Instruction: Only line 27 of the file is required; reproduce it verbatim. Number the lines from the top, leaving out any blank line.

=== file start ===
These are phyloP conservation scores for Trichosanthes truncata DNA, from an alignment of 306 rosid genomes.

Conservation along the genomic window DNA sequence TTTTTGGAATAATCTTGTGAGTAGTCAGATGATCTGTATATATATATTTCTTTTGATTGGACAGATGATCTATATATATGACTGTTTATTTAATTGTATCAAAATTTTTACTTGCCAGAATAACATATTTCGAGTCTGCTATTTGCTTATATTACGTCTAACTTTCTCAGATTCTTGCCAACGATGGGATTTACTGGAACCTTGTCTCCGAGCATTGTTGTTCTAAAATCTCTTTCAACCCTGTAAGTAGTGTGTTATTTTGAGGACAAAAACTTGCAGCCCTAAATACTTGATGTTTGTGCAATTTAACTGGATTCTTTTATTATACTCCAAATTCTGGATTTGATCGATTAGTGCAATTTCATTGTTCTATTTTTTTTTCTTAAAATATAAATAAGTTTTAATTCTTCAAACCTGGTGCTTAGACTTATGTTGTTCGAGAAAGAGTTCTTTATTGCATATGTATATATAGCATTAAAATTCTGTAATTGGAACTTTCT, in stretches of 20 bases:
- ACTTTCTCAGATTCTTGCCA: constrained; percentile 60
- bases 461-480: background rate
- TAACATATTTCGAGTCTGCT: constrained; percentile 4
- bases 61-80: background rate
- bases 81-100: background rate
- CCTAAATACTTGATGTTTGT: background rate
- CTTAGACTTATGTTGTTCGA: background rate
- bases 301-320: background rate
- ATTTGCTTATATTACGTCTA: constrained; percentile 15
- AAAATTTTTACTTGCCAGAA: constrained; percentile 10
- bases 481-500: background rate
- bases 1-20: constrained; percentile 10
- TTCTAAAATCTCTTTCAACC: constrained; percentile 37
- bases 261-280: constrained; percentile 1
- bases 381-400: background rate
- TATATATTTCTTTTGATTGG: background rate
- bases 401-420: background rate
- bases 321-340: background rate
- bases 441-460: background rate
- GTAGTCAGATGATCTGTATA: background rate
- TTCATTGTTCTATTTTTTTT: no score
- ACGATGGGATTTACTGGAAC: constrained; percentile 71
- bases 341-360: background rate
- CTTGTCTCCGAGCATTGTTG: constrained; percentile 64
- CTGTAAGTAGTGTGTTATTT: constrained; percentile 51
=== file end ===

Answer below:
- CTGTAAGTAGTGTGTTATTT: constrained; percentile 51